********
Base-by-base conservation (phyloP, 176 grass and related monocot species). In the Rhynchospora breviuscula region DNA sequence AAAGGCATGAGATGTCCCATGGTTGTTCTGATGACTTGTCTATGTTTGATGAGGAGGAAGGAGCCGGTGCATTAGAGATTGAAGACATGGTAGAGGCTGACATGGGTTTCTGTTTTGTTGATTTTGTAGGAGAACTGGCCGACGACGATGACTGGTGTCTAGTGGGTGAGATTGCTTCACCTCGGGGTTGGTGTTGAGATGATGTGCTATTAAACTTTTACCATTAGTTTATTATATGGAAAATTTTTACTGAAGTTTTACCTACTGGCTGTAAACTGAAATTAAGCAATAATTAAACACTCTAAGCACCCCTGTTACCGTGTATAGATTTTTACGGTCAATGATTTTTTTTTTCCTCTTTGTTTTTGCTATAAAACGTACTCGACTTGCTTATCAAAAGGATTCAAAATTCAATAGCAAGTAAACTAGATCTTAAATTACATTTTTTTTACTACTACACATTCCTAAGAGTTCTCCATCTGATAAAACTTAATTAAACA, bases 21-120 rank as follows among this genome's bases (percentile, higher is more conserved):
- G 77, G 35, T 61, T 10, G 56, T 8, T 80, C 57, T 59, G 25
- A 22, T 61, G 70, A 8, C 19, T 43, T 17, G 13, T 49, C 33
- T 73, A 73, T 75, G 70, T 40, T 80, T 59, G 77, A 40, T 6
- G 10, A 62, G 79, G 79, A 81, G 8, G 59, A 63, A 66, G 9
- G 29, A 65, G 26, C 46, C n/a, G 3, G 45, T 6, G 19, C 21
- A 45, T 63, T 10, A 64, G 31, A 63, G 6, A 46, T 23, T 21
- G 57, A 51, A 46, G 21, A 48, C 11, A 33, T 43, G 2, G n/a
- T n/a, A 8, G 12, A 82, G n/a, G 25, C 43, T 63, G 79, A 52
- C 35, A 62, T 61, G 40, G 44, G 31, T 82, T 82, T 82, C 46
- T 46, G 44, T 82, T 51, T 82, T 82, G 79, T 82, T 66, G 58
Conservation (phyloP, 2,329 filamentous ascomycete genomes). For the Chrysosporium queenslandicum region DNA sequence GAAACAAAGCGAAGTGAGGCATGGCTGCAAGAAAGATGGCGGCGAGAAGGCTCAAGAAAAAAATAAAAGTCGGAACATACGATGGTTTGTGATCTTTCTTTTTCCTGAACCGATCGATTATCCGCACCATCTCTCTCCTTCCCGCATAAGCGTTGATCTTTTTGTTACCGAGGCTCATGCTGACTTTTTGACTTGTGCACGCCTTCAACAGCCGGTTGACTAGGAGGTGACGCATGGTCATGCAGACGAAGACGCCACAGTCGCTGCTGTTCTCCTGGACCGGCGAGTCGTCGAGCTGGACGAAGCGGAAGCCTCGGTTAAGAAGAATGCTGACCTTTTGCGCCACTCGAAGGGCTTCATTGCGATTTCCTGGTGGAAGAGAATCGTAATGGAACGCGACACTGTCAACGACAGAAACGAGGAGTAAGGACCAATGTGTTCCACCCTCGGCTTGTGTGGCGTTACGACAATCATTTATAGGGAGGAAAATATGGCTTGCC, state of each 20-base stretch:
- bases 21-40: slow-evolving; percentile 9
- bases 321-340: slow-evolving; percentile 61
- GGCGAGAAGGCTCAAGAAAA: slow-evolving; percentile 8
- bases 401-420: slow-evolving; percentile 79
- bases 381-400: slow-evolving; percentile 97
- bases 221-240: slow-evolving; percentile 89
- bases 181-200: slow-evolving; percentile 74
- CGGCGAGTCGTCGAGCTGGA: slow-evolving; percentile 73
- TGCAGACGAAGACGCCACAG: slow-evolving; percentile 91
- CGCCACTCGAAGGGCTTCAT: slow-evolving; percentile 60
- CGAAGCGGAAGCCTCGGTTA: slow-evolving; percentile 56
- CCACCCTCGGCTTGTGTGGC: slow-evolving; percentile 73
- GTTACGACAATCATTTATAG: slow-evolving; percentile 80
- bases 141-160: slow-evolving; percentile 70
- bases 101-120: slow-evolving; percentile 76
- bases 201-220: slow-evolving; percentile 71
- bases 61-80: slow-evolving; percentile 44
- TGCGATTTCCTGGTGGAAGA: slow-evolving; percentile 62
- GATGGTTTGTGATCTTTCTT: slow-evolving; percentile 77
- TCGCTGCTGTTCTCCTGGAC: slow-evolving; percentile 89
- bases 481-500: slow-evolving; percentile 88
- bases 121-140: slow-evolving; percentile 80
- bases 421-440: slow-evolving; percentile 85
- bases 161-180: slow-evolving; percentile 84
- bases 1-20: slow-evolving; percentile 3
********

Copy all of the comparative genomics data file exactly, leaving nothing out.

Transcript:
Base-by-base conservation (phyloP, 176 grass and related monocot species). In the Rhynchospora breviuscula region DNA sequence AAAGGCATGAGATGTCCCATGGTTGTTCTGATGACTTGTCTATGTTTGATGAGGAGGAAGGAGCCGGTGCATTAGAGATTGAAGACATGGTAGAGGCTGACATGGGTTTCTGTTTTGTTGATTTTGTAGGAGAACTGGCCGACGACGATGACTGGTGTCTAGTGGGTGAGATTGCTTCACCTCGGGGTTGGTGTTGAGATGATGTGCTATTAAACTTTTACCATTAGTTTATTATATGGAAAATTTTTACTGAAGTTTTACCTACTGGCTGTAAACTGAAATTAAGCAATAATTAAACACTCTAAGCACCCCTGTTACCGTGTATAGATTTTTACGGTCAATGATTTTTTTTTTCCTCTTTGTTTTTGCTATAAAACGTACTCGACTTGCTTATCAAAAGGATTCAAAATTCAATAGCAAGTAAACTAGATCTTAAATTACATTTTTTTTACTACTACACATTCCTAAGAGTTCTCCATCTGATAAAACTTAATTAAACA, bases 21-120 rank as follows among this genome's bases (percentile, higher is more conserved):
- G 77, G 35, T 61, T 10, G 56, T 8, T 80, C 57, T 59, G 25
- A 22, T 61, G 70, A 8, C 19, T 43, T 17, G 13, T 49, C 33
- T 73, A 73, T 75, G 70, T 40, T 80, T 59, G 77, A 40, T 6
- G 10, A 62, G 79, G 79, A 81, G 8, G 59, A 63, A 66, G 9
- G 29, A 65, G 26, C 46, C n/a, G 3, G 45, T 6, G 19, C 21
- A 45, T 63, T 10, A 64, G 31, A 63, G 6, A 46, T 23, T 21
- G 57, A 51, A 46, G 21, A 48, C 11, A 33, T 43, G 2, G n/a
- T n/a, A 8, G 12, A 82, G n/a, G 25, C 43, T 63, G 79, A 52
- C 35, A 62, T 61, G 40, G 44, G 31, T 82, T 82, T 82, C 46
- T 46, G 44, T 82, T 51, T 82, T 82, G 79, T 82, T 66, G 58
Conservation (phyloP, 2,329 filamentous ascomycete genomes). For the Chrysosporium queenslandicum region DNA sequence GAAACAAAGCGAAGTGAGGCATGGCTGCAAGAAAGATGGCGGCGAGAAGGCTCAAGAAAAAAATAAAAGTCGGAACATACGATGGTTTGTGATCTTTCTTTTTCCTGAACCGATCGATTATCCGCACCATCTCTCTCCTTCCCGCATAAGCGTTGATCTTTTTGTTACCGAGGCTCATGCTGACTTTTTGACTTGTGCACGCCTTCAACAGCCGGTTGACTAGGAGGTGACGCATGGTCATGCAGACGAAGACGCCACAGTCGCTGCTGTTCTCCTGGACCGGCGAGTCGTCGAGCTGGACGAAGCGGAAGCCTCGGTTAAGAAGAATGCTGACCTTTTGCGCCACTCGAAGGGCTTCATTGCGATTTCCTGGTGGAAGAGAATCGTAATGGAACGCGACACTGTCAACGACAGAAACGAGGAGTAAGGACCAATGTGTTCCACCCTCGGCTTGTGTGGCGTTACGACAATCATTTATAGGGAGGAAAATATGGCTTGCC, state of each 20-base stretch:
- bases 21-40: slow-evolving; percentile 9
- bases 321-340: slow-evolving; percentile 61
- GGCGAGAAGGCTCAAGAAAA: slow-evolving; percentile 8
- bases 401-420: slow-evolving; percentile 79
- bases 381-400: slow-evolving; percentile 97
- bases 221-240: slow-evolving; percentile 89
- bases 181-200: slow-evolving; percentile 74
- CGGCGAGTCGTCGAGCTGGA: slow-evolving; percentile 73
- TGCAGACGAAGACGCCACAG: slow-evolving; percentile 91
- CGCCACTCGAAGGGCTTCAT: slow-evolving; percentile 60
- CGAAGCGGAAGCCTCGGTTA: slow-evolving; percentile 56
- CCACCCTCGGCTTGTGTGGC: slow-evolving; percentile 73
- GTTACGACAATCATTTATAG: slow-evolving; percentile 80
- bases 141-160: slow-evolving; percentile 70
- bases 101-120: slow-evolving; percentile 76
- bases 201-220: slow-evolving; percentile 71
- bases 61-80: slow-evolving; percentile 44
- TGCGATTTCCTGGTGGAAGA: slow-evolving; percentile 62
- GATGGTTTGTGATCTTTCTT: slow-evolving; percentile 77
- TCGCTGCTGTTCTCCTGGAC: slow-evolving; percentile 89
- bases 481-500: slow-evolving; percentile 88
- bases 121-140: slow-evolving; percentile 80
- bases 421-440: slow-evolving; percentile 85
- bases 161-180: slow-evolving; percentile 84
- bases 1-20: slow-evolving; percentile 3